When Stacey Denaux started her job as CEO of Crisis Ministries nine years ago, Chief Financial Officer Carol Libby had already been working there for about a year. A certified public accountant from New York, Libby had moved to Charleston and taken a job at the homeless shelter, based in a former Piggly Wiggly warehouse on crumbling upper Meeting Street.
On Thurs. June 6 this year, Wells Fargo Loss Prevention called to tell Denaux that some checks written to institutions that work with Crisis Ministries had been deposited into Libby’s personal account. The next day the Crisis Ministries CEO passed that information along to police without ever confronting Libby about it. Denaux says she still hasn’t spoken to non-profit’s chief financial officer since getting the news from the bank. “I was stunned, definitely disappointed, distressed, surprised,” Denaux says. “It was a tough thing to hear.”
Crisis Ministries suspended Libby without pay on Mon. June 10, and on the morning of Thurs. June 13, Libby turned herself in to police. Denaux had originally accused Libby of stealing just over $11,000, but at a bond hearing on the afternoon of the 13th, a police affidavit said that between Dec. 13, 2011, and June 3, 2013, Libby “took checks belonging to Crisis Ministries, and made them payable to [different] vendors, totaling $96,199.01, and then deposited said checks into a personal bank account, belonging to her, and once in her possession used said money for her own personal use.” A judge set her bail at $25,000 on a charge of breach of trust with fraudulent intent.
Attorney Bill Runyon, who represented Libby in bond court, says that Libby is married with a 14-year-old daughter. “She has been an outstanding employee for a substantial period of time, and everyone is shocked that these allegations are being made,” Runyon says.
It remains unclear how $96,000 could disappear from an organization’s bank account without somebody noticing, but Elizabeth Boineau, a spokesperson for Crisis Ministries, says it’s important to remember the size of the organization. “It is a large organization with a $4.5 million annual budget,” Boineau says. “We need to think of it in the context of the budget.”
Denaux says she had no reason to suspect Libby of any possible wrongdoing. Every year when Crisis Ministries submitted its tax-exempt income returns to the IRS, Denaux says it was Libby who signed on the line to indicate, under penalty of perjury, that the enclosed statements were “true, correct, and complete.” According to the most recent IRS returns, Crisis Ministries paid Libby $85,000 a year for her work.
Crisis Ministries isn’t the first local nonprofit organization in recent memory to face an embezzlement scandal. Charleston Animal Society President Charles Karesh resigned in 2011 after being questioned about a missing $69,000. This February, shortly after he was arrested on a charge of vandalism for allegedly spitting soup on a Society board member’s car, Karesh was charged with embezzling $71,388 from the organization. His case is still pending.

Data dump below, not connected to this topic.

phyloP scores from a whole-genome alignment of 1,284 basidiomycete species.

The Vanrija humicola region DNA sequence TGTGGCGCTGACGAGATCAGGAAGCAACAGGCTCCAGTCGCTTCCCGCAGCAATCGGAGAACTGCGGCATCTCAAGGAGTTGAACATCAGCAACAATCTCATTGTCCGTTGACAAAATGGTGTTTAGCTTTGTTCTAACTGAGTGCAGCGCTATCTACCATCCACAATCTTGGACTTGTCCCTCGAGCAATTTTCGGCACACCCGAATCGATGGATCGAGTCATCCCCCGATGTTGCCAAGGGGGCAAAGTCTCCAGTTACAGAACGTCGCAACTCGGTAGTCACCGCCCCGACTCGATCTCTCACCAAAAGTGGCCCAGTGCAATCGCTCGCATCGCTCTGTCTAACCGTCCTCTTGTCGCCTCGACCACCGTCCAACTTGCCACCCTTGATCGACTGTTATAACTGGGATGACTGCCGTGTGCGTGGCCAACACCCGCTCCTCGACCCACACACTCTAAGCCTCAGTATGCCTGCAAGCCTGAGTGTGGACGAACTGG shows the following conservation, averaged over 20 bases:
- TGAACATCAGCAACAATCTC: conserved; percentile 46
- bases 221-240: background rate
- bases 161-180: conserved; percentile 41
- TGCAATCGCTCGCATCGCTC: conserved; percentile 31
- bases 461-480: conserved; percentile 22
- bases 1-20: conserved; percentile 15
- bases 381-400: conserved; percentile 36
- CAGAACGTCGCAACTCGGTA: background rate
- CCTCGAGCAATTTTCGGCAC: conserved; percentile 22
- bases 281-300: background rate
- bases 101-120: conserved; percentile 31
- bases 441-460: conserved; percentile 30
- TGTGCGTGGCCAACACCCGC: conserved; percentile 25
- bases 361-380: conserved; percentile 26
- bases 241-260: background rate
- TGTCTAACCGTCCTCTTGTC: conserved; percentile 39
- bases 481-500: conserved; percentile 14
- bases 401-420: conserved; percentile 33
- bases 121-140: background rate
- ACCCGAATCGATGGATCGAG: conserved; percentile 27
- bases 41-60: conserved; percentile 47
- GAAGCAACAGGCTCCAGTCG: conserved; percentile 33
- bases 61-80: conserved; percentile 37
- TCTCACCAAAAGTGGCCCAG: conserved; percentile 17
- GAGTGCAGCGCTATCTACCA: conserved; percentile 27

Joe Elmore, CEO of the Charleston Animal Society, says the organization was able to recoup 100 percent of the lost funds, and he says the Karesh scandal did not hamper the group’s fundraising efforts. “The community trusted the organization and understood that we were a victim,” Elmore says.
Denaux is hoping for a similar outcome at Crisis Ministries. “If this last week is any indication, we are very encouraged by the outpouring of support, the phone calls, the messages, the donations,” Denaux says. “Unfortunately, this seems to be an issue that lots of people who support us have dealt with in one way, shape, or form in their life.”
Crisis Ministries has hired the accounting firm Dixon Hughes Goodman to conduct a forensic investigation of the organization’s finances, and Denaux says the organization’s leadership is reviewing its procedures. Shortly after the $96,000 bombshell hit, Crisis Ministries also hired Boineau as a public relations expert. Boineau has handled some tough cases in the past, including a controversial property sale that forced residents to move out of North Charleston’s Trailwood Mobile Home Park (where she represented the park’s owner, Truluck Properties) and an inquiry into the Citadel’s handling of the Skip ReVille child molestation case (where she represented the Citadel).
The good news is that, according to Boineau, none of the organizations that work with Crisis Ministries appear to have missed out on any payments. “It seems [Libby] made sure all checks were all accounted for in the system, and it appears that all vendors were paid,” Boineau said in an e-mail early in the week. “She may have created duplicate payments that mirrored the legitimate vendor payments, or fabricated payments with no associated invoice.”
Crisis Ministries is in the midst of a major capital campaign to pay for modernized living, clinical, and dining facilities as well as additional beds for homeless male veterans. Construction has already begun near Crisis Ministries’ current cluster of buildings, and the organization is about $500,000 shy of its fundraising goal of $7.7 million.
“You know, the issue of homelessness didn’t end because this happened,” Denaux says. “We’re focused on our mission, and there will be 70 men sleeping in this room behind us. There will be 40 women and children across the street tonight. That didn’t go away.”
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